So I think maybe I died and went to cvj heaven. Let me explain. I mentioned to you a while ago the freshman seminar entitled “The Art and Science of Seeing and the Seeing and Science of Art”, for which there was an enrollment snafu. Well, it is continuing, and on Wednesday afternoons, I sit under the trees with two students for an hour and a half (KC Cole pulled out, since it would be a ridiculous professor-student ratio otherwise) and talk about a huge spectrum of things that fall into this category, as well as some of the things that come up in the Visions and Voices series.
Last week and this week, we discussed -with illustrations- two pretty obvious topics that come up first in people minds when the words “Science” and “Art” are in the same sentence. Those two topics are Fractals, and Escher. Quite obvious as “science-meets-art” topics go (and tiresomely so sometimes) but nontheless I believe it would be neglectful of us not to explore some of the interesting and wonderful themes, images, and techniques that those topics touch upon. Escher last week, Fractals this week. It was a lot of fun. I will tell you a bit about it later, in view of the lack of time (I had a breakthrough in a little computation that I really should get back to before I have to prepare a class).
Anyway, I come away from these sessions thinking how great it is to let oneself broaden the canvas upon which one can jot down one’s reflections upon and reactions (emotional, intellectual, otherwise) to when one looks at a piece of art. The broadening I refer to means simply to include science. Either directly or indirectly. This is the tack we’ve been taking in this seminar, and so far I think we’ve been having a lot of fun and learning a lot. I’ve been reflecting on how wonderful it would be if more people, in the context of art appreciation, would allow themselves the latitude to do this. Sadly, ignorance of what science is about, and the fear of science, topics that I talk about a lot on this blog, maintain huge barriers between art and science in most people’s minds, and so there is a whole dimension of appreciation that goes unlocked as a result (not just in the obvious context of Escher, etc, but in appreciating any art form). It was especially sad to see six freshmen disappear from the enrollment on the class principally because the word “science” was inserted into the title of what they thought would be an art appreciation seminar. Well, it is still an art appreciation seminar, but those who are coming are learning to look at art, and the world around them, with new eyes, and maybe seeing a broader and/or deeper spectrum.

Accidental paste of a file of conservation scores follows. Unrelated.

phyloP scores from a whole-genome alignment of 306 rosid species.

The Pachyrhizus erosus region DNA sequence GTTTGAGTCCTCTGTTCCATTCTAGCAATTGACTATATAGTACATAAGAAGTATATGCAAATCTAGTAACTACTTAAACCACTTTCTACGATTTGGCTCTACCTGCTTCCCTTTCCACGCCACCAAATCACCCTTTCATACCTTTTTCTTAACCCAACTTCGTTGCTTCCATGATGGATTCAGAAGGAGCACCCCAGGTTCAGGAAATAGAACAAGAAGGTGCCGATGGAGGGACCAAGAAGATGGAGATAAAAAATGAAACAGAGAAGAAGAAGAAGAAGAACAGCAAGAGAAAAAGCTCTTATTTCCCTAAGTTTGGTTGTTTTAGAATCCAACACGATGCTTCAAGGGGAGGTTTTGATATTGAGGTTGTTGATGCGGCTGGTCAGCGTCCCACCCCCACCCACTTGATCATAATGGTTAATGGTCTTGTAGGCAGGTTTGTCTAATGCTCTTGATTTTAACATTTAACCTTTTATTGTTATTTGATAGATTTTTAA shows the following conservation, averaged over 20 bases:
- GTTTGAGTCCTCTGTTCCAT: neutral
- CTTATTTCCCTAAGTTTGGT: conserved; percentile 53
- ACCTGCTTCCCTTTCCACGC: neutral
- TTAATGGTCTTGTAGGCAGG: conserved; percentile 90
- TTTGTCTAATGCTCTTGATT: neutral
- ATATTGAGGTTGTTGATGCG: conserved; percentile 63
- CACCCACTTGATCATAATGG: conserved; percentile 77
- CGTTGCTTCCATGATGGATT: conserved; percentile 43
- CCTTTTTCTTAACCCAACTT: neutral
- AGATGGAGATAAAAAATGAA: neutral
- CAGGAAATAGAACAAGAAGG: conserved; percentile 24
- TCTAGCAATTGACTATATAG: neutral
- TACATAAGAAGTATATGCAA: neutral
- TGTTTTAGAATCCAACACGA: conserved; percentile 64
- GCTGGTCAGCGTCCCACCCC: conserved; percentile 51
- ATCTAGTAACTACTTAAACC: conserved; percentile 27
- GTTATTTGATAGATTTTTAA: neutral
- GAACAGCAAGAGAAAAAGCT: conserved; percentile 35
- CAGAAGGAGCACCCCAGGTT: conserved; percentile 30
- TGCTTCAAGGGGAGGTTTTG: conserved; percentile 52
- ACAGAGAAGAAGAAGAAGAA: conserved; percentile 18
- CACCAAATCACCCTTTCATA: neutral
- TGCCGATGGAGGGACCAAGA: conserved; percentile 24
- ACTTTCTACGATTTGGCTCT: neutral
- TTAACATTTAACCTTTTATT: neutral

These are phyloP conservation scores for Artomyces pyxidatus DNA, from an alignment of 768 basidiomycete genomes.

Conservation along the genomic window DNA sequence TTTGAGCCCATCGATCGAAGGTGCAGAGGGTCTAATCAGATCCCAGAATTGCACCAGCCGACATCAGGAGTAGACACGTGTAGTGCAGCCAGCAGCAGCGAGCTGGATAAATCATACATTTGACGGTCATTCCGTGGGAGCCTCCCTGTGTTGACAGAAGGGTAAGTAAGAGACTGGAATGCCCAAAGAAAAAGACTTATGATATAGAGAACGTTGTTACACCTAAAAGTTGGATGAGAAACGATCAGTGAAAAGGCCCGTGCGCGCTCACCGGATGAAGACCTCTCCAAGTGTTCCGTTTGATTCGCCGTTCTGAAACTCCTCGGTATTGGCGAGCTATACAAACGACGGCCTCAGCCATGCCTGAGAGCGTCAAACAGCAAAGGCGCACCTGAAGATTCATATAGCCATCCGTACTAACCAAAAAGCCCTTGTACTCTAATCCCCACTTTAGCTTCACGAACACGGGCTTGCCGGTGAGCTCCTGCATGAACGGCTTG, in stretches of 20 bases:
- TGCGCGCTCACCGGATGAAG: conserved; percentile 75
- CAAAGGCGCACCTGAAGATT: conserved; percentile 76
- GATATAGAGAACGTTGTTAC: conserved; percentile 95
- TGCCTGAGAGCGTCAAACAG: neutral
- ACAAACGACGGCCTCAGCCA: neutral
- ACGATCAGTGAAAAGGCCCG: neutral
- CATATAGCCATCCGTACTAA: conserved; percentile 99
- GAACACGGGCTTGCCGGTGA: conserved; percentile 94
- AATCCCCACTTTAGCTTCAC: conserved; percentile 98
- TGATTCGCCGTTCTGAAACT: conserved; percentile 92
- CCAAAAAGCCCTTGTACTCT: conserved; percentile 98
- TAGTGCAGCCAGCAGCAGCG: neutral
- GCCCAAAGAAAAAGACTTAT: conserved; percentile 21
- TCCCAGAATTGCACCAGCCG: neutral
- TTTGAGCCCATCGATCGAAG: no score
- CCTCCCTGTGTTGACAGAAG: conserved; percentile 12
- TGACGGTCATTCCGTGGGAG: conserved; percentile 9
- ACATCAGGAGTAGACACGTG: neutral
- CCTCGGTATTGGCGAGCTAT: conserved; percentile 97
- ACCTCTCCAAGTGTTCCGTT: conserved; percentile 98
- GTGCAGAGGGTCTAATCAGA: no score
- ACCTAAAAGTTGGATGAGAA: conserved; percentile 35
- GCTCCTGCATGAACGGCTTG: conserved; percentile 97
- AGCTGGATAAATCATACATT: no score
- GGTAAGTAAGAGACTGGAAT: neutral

So I go into “What if…” mode for a while on my ride back to my office and feel a little sad that even bright young people who are on campus to learn new things are selecting themselves out of such opportunities to engage with their world because of the word “science”. Sigh.
So imagine my delight last night (having finished a seminar on fractals earlier that day, pointing out several examples of “fractal geometry” in art and nature) when and architect friend of mine* emailed me a link to an institute, right here in LA, that seems to be right on the same track I’m talking about!
It is the Institute for Figuring, (founded by science writer Margaret Wertheim) right here in LA (yay!) and you’ve got to read the stuff on their site to believe it:
The Institute For Figuring is an educational organization dedicated to enhancing the public understanding of figures and figuring techniques.
The Instituteâ€™s interests are twofold: the manifestation of figures in the world around us and the figurative technologies that humans have developed through the ages. From the physics of snowflakes and the hyperbolic geometry of sea slugs, to the mathematics of paper folding, the tiling patterns of Islamic mosaics and graphical models of the human mind, the Institute takes as its purview a complex ecology of figuring.
Unbelievable. It is as though they were at the last two seminars! It gets better…:
Among the events on their events page, there is – get this – a Hyperbolic Cactus Garden and Hyperbolic Kelps fair at the LA County fair. Great! There’s “Crocheting the Hyperbolic Plane” (see picture above, and more pictures at this flickr site), and there’s ” Structural Considerations of the Business Card Sponge”, by Jeannine Mosely, who created the giant model of the fractal called “Menger’s Sponge”, out of business cards. Yes, business cards. There’s much more on their site (galleries, exhibitions, events… etc).
On their “about” page, they are charmingly and unashamedly really into their groove:
The Institute does not yet have a physical space, but our permanent location in the conceptual landscape is on the edge of this iconic fractal.
…at this point they show a shot of the Mandelbrot Set (they give links to explain what that is) and a zoom into the shape, showing “where they are”. It is at this point I looked back at their icon and realized what the two numbers in brackets mean. I think that they must be the coordinates in the complex plane showing where they are on the set. Ok, it’s a bit silly in the scheme of things – but why not? (It is ok to be comfortable to paly with science themes adn jokes in everyday language, and we should not be shy about doing so for fear of having the words “geek” and “nerd” poked at us. See earlier post.)
Ok. I’d better stop here. But this is really great and it has really made my day to know that people are creating such great projects out there, and right here in the city too.